Heating oil, also known in the United States as No. 2 heating oil, is a low viscosity, flammable liquid petroleum product used to fuel building furnaces or boilers. In the U.S., it must conform to ASTM standard D396. Diesel and kerosene, while often confused as being similar or identical, must conform to their own respective ASTM standards.
Heating oil is commonly delivered by tank truck to residential, commercial and municipal buildings and stored in aboveground storage tanks located in the basements, garages, or outside adjacent to the building. It is sometimes stored in underground storage tanks but less often than ASTs. ASTs are used for smaller installations due to the lower cost factor. Heating oil is less commonly used as an industrial fuel or for power generation.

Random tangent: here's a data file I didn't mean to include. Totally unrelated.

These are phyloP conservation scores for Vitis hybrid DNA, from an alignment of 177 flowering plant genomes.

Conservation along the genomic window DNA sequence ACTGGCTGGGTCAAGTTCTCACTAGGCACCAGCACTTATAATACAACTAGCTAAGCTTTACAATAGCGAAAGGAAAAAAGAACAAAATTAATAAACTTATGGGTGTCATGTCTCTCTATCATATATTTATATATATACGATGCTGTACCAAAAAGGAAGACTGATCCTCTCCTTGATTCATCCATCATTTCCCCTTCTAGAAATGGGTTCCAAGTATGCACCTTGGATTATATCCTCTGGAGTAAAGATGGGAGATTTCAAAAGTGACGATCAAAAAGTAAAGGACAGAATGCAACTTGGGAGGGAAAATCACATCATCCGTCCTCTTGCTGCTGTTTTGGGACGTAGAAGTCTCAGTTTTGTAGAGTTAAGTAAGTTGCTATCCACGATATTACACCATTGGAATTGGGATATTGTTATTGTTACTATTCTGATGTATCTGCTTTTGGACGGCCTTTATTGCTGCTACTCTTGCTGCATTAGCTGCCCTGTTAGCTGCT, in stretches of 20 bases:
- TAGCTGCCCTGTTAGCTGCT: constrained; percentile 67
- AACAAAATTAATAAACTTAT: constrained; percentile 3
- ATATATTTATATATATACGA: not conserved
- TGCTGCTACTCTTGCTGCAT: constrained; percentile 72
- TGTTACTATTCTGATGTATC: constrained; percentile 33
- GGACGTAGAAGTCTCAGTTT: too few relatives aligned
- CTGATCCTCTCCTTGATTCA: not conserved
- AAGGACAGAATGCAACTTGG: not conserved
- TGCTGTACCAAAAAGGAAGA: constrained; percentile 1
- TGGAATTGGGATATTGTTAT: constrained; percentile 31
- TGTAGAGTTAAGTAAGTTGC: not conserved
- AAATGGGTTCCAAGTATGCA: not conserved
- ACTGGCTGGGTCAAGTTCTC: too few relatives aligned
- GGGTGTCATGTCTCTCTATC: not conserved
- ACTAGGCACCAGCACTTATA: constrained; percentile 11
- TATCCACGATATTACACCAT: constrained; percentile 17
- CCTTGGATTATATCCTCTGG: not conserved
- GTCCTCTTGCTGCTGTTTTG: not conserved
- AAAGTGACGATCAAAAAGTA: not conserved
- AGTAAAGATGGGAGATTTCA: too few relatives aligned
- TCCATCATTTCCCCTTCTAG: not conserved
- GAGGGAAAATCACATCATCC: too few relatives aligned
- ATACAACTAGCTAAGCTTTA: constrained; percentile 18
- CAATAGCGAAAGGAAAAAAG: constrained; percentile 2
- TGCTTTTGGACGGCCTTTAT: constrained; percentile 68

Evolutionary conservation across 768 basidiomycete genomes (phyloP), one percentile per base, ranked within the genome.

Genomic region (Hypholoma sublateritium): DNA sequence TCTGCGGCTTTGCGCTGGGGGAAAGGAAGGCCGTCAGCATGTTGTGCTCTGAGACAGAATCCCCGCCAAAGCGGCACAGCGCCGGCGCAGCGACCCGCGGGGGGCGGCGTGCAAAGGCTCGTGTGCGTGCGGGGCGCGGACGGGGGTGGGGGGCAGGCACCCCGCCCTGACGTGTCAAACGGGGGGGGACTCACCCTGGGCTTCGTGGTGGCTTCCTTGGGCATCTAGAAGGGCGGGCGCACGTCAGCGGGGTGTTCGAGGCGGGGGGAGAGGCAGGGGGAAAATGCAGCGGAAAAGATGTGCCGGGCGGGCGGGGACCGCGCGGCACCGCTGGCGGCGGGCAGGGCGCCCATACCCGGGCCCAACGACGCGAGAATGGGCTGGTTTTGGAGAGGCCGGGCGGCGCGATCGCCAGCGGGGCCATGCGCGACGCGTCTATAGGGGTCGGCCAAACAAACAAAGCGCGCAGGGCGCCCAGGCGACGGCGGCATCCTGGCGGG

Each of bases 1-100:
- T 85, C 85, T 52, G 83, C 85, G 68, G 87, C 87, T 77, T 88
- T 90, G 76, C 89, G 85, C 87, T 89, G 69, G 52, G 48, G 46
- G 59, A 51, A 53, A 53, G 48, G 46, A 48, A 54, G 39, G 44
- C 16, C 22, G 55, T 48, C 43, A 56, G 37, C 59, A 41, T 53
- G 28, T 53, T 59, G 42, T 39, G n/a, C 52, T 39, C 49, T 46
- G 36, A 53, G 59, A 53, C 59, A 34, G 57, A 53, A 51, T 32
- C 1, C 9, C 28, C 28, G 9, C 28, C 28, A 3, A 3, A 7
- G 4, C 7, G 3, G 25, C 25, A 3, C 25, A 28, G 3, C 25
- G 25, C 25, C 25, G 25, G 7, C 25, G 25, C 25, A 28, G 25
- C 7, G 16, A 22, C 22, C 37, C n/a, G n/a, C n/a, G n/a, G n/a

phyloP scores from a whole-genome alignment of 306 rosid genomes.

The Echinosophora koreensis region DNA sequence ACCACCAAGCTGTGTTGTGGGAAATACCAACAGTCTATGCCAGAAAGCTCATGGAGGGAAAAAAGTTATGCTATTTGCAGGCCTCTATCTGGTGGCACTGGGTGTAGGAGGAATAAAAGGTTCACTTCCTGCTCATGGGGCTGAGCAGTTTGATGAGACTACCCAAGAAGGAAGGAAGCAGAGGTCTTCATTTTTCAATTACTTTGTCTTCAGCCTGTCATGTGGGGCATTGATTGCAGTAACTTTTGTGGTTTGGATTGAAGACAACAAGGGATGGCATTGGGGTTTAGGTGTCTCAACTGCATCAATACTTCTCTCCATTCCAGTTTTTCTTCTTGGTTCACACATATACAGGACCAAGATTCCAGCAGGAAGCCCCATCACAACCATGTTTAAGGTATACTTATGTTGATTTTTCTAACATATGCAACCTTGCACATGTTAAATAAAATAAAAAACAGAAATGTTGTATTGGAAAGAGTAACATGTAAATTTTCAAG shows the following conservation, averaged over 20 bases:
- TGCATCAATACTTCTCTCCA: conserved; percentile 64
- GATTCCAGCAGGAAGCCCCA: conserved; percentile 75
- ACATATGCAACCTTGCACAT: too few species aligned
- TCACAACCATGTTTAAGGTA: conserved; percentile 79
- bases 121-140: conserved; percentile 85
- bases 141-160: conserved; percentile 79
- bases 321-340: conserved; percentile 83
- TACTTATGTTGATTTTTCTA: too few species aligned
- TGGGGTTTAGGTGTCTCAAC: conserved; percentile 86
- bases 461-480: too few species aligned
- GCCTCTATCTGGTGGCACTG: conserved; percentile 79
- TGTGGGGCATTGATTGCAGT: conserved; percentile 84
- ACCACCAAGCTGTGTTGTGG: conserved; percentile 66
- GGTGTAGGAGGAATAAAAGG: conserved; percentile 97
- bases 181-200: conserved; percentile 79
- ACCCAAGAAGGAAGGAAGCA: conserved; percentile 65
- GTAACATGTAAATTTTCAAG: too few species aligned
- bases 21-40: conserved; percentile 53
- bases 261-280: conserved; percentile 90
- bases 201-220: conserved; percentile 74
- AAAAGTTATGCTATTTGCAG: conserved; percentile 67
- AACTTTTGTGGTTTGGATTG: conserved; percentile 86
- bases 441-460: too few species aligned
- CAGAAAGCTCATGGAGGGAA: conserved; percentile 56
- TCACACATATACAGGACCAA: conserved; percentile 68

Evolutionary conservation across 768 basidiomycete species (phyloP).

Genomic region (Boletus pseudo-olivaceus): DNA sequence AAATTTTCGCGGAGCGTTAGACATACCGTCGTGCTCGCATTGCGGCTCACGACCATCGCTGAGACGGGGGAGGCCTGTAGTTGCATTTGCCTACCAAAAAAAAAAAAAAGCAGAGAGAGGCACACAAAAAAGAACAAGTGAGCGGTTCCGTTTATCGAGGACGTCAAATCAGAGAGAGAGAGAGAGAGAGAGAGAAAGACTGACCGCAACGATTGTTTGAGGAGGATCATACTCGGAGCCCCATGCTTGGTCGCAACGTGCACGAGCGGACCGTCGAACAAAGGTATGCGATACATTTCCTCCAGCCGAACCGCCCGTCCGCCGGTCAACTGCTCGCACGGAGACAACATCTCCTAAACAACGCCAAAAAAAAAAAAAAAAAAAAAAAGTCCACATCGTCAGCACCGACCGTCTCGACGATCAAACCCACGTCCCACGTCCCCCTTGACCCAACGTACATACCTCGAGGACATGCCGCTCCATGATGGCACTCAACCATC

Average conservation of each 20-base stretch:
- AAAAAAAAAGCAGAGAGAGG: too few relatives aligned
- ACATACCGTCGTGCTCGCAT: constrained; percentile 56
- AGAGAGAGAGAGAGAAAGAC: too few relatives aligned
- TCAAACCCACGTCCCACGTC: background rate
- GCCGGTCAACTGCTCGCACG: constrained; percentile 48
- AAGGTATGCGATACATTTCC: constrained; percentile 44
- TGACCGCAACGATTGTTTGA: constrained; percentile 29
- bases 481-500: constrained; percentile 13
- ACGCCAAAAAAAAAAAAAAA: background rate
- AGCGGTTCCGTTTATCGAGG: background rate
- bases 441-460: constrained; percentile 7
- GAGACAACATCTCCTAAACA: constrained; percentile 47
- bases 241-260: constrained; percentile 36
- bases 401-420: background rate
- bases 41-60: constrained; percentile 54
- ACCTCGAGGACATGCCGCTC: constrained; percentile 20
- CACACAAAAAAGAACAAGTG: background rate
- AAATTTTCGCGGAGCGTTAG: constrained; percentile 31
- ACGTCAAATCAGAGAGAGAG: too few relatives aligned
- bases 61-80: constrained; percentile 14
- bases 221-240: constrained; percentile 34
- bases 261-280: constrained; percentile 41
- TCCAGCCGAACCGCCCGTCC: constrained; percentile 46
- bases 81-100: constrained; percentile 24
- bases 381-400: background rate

Heating oil is widely used in parts of the United States and Canada where natural gas or propane is frequently not available. Where other fuels are not available, it is sometimes referred to as the unit cost per unit, and can be less than other fuels. Boiler and "forced air" furnace manufacturers have perfected "retention head oil-fired burners" and "triple-pass flue" boilers that have increased theoretical oil burner efficiency to over 93 percent. To reach that level of efficiency, however, would require a lower flue gas temperature that most oil burners cannot produce. Therefore causing condensation that most oil-fired furnaces cannot handle without damage to the heat exchanger, venting pipes or outside casing of the appliance. Practical efficiency is typically around 86 percent.
Red dyes are usually added, resulting in its "red diesel" name in countries like United Kingdom. Solvent Yellow 124 is added as a "Euromarker" since 2002 in European Union.